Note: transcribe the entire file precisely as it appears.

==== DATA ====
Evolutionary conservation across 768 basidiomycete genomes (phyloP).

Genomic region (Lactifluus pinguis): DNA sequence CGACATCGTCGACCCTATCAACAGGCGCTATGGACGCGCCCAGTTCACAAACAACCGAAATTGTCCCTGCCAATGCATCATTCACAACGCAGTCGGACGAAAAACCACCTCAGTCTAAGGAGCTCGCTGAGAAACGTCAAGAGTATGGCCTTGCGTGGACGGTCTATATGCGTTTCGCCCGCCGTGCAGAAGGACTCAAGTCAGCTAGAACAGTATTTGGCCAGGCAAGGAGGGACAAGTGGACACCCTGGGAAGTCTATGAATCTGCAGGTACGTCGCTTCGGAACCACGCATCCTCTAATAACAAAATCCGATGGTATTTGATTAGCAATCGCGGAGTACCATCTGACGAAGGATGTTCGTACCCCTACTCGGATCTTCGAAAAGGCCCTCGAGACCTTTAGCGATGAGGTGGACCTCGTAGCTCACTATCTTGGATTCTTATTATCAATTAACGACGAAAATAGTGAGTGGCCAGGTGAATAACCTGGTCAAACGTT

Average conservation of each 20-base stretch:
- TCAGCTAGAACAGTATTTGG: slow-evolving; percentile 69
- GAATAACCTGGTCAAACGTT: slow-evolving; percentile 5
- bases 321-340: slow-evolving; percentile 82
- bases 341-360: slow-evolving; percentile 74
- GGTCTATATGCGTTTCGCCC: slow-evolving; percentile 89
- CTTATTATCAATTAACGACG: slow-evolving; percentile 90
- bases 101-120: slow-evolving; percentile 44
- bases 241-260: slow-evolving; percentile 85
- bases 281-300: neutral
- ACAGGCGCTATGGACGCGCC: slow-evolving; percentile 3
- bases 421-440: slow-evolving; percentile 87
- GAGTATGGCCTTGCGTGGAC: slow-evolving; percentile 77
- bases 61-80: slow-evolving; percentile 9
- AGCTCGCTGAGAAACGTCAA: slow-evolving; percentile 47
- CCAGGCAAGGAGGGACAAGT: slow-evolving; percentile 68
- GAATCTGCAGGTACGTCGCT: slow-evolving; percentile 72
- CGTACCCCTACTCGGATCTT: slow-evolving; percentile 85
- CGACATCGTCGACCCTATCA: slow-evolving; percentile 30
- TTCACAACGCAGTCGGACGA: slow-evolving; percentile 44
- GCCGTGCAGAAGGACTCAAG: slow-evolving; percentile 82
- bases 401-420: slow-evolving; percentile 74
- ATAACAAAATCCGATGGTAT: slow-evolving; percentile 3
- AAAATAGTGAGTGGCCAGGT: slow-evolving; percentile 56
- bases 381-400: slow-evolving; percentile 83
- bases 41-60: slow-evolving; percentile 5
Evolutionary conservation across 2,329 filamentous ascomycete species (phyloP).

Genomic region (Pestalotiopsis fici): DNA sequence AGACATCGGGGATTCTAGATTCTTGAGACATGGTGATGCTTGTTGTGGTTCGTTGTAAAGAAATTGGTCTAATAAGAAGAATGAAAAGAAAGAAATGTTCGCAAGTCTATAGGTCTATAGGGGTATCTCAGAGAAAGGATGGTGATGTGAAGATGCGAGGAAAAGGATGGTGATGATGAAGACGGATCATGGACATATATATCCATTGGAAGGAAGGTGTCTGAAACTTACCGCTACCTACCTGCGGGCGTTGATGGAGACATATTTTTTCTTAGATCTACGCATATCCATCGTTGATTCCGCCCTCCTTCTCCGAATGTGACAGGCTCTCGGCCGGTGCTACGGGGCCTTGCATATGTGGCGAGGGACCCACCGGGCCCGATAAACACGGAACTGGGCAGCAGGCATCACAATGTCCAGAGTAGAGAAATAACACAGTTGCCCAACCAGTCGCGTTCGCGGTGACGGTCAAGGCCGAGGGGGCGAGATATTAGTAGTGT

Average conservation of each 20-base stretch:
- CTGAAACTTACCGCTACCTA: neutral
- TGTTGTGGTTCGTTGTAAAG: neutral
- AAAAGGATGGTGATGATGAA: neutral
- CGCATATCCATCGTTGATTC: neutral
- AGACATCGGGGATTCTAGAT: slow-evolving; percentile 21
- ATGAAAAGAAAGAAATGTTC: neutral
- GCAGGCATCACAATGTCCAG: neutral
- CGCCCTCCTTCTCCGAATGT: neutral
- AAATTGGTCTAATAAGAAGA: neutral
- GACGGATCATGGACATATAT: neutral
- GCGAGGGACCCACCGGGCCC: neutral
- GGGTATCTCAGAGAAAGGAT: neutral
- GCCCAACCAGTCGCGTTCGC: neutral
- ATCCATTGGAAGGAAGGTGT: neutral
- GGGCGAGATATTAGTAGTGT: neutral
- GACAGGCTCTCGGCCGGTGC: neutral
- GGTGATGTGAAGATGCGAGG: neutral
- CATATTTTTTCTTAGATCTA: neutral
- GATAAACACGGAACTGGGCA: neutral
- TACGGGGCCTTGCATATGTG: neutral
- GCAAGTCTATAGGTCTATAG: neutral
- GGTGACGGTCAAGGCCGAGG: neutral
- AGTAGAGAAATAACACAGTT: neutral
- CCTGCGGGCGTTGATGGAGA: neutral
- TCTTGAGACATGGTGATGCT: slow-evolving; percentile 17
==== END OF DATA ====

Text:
Evolutionary conservation across 768 basidiomycete genomes (phyloP).

Genomic region (Lactifluus pinguis): DNA sequence CGACATCGTCGACCCTATCAACAGGCGCTATGGACGCGCCCAGTTCACAAACAACCGAAATTGTCCCTGCCAATGCATCATTCACAACGCAGTCGGACGAAAAACCACCTCAGTCTAAGGAGCTCGCTGAGAAACGTCAAGAGTATGGCCTTGCGTGGACGGTCTATATGCGTTTCGCCCGCCGTGCAGAAGGACTCAAGTCAGCTAGAACAGTATTTGGCCAGGCAAGGAGGGACAAGTGGACACCCTGGGAAGTCTATGAATCTGCAGGTACGTCGCTTCGGAACCACGCATCCTCTAATAACAAAATCCGATGGTATTTGATTAGCAATCGCGGAGTACCATCTGACGAAGGATGTTCGTACCCCTACTCGGATCTTCGAAAAGGCCCTCGAGACCTTTAGCGATGAGGTGGACCTCGTAGCTCACTATCTTGGATTCTTATTATCAATTAACGACGAAAATAGTGAGTGGCCAGGTGAATAACCTGGTCAAACGTT

Average conservation of each 20-base stretch:
- TCAGCTAGAACAGTATTTGG: slow-evolving; percentile 69
- GAATAACCTGGTCAAACGTT: slow-evolving; percentile 5
- bases 321-340: slow-evolving; percentile 82
- bases 341-360: slow-evolving; percentile 74
- GGTCTATATGCGTTTCGCCC: slow-evolving; percentile 89
- CTTATTATCAATTAACGACG: slow-evolving; percentile 90
- bases 101-120: slow-evolving; percentile 44
- bases 241-260: slow-evolving; percentile 85
- bases 281-300: neutral
- ACAGGCGCTATGGACGCGCC: slow-evolving; percentile 3
- bases 421-440: slow-evolving; percentile 87
- GAGTATGGCCTTGCGTGGAC: slow-evolving; percentile 77
- bases 61-80: slow-evolving; percentile 9
- AGCTCGCTGAGAAACGTCAA: slow-evolving; percentile 47
- CCAGGCAAGGAGGGACAAGT: slow-evolving; percentile 68
- GAATCTGCAGGTACGTCGCT: slow-evolving; percentile 72
- CGTACCCCTACTCGGATCTT: slow-evolving; percentile 85
- CGACATCGTCGACCCTATCA: slow-evolving; percentile 30
- TTCACAACGCAGTCGGACGA: slow-evolving; percentile 44
- GCCGTGCAGAAGGACTCAAG: slow-evolving; percentile 82
- bases 401-420: slow-evolving; percentile 74
- ATAACAAAATCCGATGGTAT: slow-evolving; percentile 3
- AAAATAGTGAGTGGCCAGGT: slow-evolving; percentile 56
- bases 381-400: slow-evolving; percentile 83
- bases 41-60: slow-evolving; percentile 5
Evolutionary conservation across 2,329 filamentous ascomycete species (phyloP).

Genomic region (Pestalotiopsis fici): DNA sequence AGACATCGGGGATTCTAGATTCTTGAGACATGGTGATGCTTGTTGTGGTTCGTTGTAAAGAAATTGGTCTAATAAGAAGAATGAAAAGAAAGAAATGTTCGCAAGTCTATAGGTCTATAGGGGTATCTCAGAGAAAGGATGGTGATGTGAAGATGCGAGGAAAAGGATGGTGATGATGAAGACGGATCATGGACATATATATCCATTGGAAGGAAGGTGTCTGAAACTTACCGCTACCTACCTGCGGGCGTTGATGGAGACATATTTTTTCTTAGATCTACGCATATCCATCGTTGATTCCGCCCTCCTTCTCCGAATGTGACAGGCTCTCGGCCGGTGCTACGGGGCCTTGCATATGTGGCGAGGGACCCACCGGGCCCGATAAACACGGAACTGGGCAGCAGGCATCACAATGTCCAGAGTAGAGAAATAACACAGTTGCCCAACCAGTCGCGTTCGCGGTGACGGTCAAGGCCGAGGGGGCGAGATATTAGTAGTGT

Average conservation of each 20-base stretch:
- CTGAAACTTACCGCTACCTA: neutral
- TGTTGTGGTTCGTTGTAAAG: neutral
- AAAAGGATGGTGATGATGAA: neutral
- CGCATATCCATCGTTGATTC: neutral
- AGACATCGGGGATTCTAGAT: slow-evolving; percentile 21
- ATGAAAAGAAAGAAATGTTC: neutral
- GCAGGCATCACAATGTCCAG: neutral
- CGCCCTCCTTCTCCGAATGT: neutral
- AAATTGGTCTAATAAGAAGA: neutral
- GACGGATCATGGACATATAT: neutral
- GCGAGGGACCCACCGGGCCC: neutral
- GGGTATCTCAGAGAAAGGAT: neutral
- GCCCAACCAGTCGCGTTCGC: neutral
- ATCCATTGGAAGGAAGGTGT: neutral
- GGGCGAGATATTAGTAGTGT: neutral
- GACAGGCTCTCGGCCGGTGC: neutral
- GGTGATGTGAAGATGCGAGG: neutral
- CATATTTTTTCTTAGATCTA: neutral
- GATAAACACGGAACTGGGCA: neutral
- TACGGGGCCTTGCATATGTG: neutral
- GCAAGTCTATAGGTCTATAG: neutral
- GGTGACGGTCAAGGCCGAGG: neutral
- AGTAGAGAAATAACACAGTT: neutral
- CCTGCGGGCGTTGATGGAGA: neutral
- TCTTGAGACATGGTGATGCT: slow-evolving; percentile 17